Latest California Healthline Stories
Dialysis companies have contributed more than $104 million to defeat an initiative on California’s Nov. 6 ballot that would limit their profits — and are on the cusp of breaking the $109 million record set by the pharmaceutical industry in 2016.
In this episode of KHN’s “What the Health?” Julie Rovner of Kaiser Health News, Rebecca Adams of CQ Roll Call, Stephanie Armour of The Wall Street Journal and Joanne Kenen of Politico discuss how protections for people with preexisting conditions have become a top issue in the elections, Trump administration efforts to make prescription drug prices more public and the start of Medicare’s annual open-enrollment period. Plus, Rovner interviews California Attorney General Xavier Becerra.
Nearly three-quarters of voters say that health care is the most important issue for them, but fewer than half are hearing much from candidates about it, according to a poll released by the Kaiser Family Foundation.
Drugmakers’ contributions to lawmakers have peaked as surging drug prices emerge as a hot-button political issue. In the past decade, members of Congress have received nearly $79 million from 68 pharma PACs. And the giving crosses the aisle: In California, seven of the top 10 beneficiaries are Democrats — though Kevin McCarthy, the Republican House majority leader, tops other Golden State lawmakers in Congress by a wide margin.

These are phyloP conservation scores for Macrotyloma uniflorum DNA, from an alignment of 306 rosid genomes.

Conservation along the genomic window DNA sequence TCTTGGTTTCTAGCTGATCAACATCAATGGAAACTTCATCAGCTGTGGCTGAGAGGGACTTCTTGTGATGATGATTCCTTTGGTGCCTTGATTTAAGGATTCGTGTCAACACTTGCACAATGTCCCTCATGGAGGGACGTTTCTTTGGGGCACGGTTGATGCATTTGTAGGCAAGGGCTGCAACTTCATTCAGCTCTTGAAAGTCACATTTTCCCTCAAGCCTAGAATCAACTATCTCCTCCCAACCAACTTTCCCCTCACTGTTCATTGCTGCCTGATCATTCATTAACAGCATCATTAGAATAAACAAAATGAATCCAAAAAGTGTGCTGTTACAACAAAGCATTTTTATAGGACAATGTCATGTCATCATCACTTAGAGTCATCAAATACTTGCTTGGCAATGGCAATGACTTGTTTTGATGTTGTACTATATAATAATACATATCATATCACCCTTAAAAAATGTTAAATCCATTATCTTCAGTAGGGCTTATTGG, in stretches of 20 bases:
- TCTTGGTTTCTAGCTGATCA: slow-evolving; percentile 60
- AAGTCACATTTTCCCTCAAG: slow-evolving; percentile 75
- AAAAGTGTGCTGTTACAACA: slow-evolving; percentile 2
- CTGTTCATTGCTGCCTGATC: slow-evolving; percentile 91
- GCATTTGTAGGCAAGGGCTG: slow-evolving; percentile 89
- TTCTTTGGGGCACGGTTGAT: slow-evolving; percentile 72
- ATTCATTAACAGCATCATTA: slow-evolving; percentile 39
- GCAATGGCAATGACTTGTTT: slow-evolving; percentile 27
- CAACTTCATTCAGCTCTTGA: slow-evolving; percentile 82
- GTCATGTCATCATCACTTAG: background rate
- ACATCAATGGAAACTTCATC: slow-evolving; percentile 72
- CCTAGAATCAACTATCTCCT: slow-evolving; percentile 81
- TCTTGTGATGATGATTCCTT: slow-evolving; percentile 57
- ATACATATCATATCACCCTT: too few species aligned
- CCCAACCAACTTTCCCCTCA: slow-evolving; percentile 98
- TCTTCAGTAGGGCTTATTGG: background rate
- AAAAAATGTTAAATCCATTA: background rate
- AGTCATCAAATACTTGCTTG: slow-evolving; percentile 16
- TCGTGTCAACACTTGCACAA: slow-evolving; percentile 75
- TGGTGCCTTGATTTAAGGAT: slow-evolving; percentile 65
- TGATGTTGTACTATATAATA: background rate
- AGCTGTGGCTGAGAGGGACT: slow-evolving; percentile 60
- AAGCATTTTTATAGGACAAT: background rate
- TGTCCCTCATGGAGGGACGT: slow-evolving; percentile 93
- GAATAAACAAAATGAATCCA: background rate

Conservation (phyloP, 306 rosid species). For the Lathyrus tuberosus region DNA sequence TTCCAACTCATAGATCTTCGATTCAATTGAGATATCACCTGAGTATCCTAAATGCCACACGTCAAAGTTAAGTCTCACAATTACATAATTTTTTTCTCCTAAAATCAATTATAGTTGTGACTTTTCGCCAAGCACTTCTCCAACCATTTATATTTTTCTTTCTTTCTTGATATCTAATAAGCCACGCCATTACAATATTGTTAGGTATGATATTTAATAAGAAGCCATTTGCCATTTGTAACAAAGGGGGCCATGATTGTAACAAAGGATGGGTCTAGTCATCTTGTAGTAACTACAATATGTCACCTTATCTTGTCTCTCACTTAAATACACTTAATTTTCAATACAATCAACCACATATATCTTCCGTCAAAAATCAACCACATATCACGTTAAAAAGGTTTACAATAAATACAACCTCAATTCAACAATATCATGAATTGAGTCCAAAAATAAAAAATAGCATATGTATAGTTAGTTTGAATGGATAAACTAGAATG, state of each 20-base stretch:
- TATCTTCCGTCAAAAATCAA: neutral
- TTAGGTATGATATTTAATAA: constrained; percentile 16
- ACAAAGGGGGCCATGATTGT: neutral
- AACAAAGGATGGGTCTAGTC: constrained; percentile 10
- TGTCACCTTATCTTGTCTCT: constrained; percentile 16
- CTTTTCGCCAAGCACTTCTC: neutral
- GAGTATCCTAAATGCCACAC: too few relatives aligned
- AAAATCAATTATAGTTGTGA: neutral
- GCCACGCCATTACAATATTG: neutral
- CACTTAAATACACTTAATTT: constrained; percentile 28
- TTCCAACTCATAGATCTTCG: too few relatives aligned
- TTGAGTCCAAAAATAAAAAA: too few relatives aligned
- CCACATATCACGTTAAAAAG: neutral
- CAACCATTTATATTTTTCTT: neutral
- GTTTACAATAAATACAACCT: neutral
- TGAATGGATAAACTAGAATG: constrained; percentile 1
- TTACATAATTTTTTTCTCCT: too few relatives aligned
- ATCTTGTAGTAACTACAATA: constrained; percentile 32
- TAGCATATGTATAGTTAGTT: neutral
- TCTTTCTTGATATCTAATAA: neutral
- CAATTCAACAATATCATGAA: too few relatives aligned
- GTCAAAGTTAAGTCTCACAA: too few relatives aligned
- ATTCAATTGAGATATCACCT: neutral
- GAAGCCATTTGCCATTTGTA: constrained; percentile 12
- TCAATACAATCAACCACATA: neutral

Drug pricing is a top issue in the run-up to the midterm elections.
Newsletter editor Brianna Labuskes wades through hundreds of health articles from the week so you don’t have to.
California’s 13 children’s hospitals are asking voters in November to approve $1.5 billion in bonds to help them pay for construction and equipment, the third such measure in 14 years. Some health care experts and election analysts believe the repeated financial requests aren’t justified.
In this episode of KHN’s “What the Health?” Mary Agnes Carey of Kaiser Health News, Rebecca Adams of CQ Roll Call, Anna Edney of Bloomberg News and Julie Appleby of Kaiser Health News discuss the Trump administration’s announcement that average premium prices are falling on the Obamacare marketplaces, the effort by Senate Democrats to reverse rules on short-term health insurance and the focus on protections for people with preexisting conditions in the run-up to midterm elections.
The Trump administration announces that the average price for insurance offered to people buying their own coverage on federal exchanges is going down.
Consumers favor ACA’s safeguards on the promise that patients who have health problems can get insurance. In the heat of the midterm campaigns, politicians in both parties agree, but their arguments don’t always add up.